The first exhibit of foreign animals in Japan seems to have been of Asian elephants imported from Vietnam in 1725 by Gen. Yoshimune Tokugawa. Originally a pair, the cow died soon after its arrival in Nagasaki, but the bull survived the overland journey to Hamagoten in Edo (now Tokyo), where it was sometimes shown to the public.
Visits by a Japanese delegation to the International Exposition of 1868 held in Paris and to the one held in Vienna in 1873 (where the delegations saw the attractions of natural history museums and botanical gardens) stimulated the desire for a similar and permanent exhibition at home. As a result, Japan’s first “zoo” (actually more of a botanical garden complete with menagerie) came into being on March 20, 1882, when the new National Museum with an attached zoo (which became Ueno Zoological Gardens) opened. This was to remain the country’s only 19th-century zoo.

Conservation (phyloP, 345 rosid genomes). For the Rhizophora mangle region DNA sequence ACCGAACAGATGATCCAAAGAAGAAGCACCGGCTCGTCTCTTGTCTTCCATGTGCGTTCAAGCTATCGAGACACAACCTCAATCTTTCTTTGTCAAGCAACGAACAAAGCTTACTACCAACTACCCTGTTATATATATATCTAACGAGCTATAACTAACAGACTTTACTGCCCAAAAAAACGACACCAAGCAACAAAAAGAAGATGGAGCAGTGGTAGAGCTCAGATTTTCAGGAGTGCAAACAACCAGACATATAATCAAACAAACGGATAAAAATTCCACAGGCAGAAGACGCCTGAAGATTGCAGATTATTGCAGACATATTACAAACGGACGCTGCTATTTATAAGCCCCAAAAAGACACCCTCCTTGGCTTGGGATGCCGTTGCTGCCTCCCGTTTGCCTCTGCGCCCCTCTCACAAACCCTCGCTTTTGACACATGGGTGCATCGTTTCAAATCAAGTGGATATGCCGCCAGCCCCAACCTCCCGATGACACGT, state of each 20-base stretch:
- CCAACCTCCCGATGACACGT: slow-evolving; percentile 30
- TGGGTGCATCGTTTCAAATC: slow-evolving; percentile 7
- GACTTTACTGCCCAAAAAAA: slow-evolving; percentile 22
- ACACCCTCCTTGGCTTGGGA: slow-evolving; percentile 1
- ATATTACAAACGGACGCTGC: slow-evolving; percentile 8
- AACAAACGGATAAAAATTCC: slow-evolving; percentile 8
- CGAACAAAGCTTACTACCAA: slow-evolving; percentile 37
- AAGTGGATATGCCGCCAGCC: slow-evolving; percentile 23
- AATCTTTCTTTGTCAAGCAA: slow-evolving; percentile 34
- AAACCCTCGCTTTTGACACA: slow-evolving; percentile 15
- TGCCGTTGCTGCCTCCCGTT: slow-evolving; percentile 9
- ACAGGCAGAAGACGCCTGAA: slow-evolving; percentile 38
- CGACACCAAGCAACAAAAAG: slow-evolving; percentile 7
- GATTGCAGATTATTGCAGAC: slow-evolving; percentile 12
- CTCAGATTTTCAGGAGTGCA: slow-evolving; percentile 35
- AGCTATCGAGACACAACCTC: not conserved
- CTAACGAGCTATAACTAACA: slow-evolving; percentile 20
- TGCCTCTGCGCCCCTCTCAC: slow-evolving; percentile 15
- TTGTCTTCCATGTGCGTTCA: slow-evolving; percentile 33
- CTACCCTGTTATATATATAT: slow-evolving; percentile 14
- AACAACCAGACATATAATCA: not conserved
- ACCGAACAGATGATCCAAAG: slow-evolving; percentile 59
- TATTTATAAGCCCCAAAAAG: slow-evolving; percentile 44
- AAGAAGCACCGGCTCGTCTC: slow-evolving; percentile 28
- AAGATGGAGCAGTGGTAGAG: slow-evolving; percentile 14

That zoo’s popularity led to further openings of major zoos, in cities such as Kyoto (1909), Osaka (1915) and Nagoya (1937). By the time the Japanese Association of Zoological Gardens and Aquariums (JAZGA) was founded in 1940, there were already 15 zoos and aquariums in Japan. After this initial golden period, however, war intervened and some zoos were forced to close and many animals were destroyed.
The first 20 years after the war was a second golden age of zoos, with 23 new ones opening from 1949 to 1955, and 25 more from 1956 to 1965. The pace then slowed, but as of 1998, JAZGA had 96 members.
Zoo attendance in Japan, apart from the inevitable dramatic drop during wartime, rose steadily from the 1880s to the 1980s, peaking at more than 7 million annual visits. Since the late 1980s, however, figures have fallen back to the levels of the 1950s, with about 3.5 million visits per year.
Could Japanese zoos now be becoming an endangered species themselves?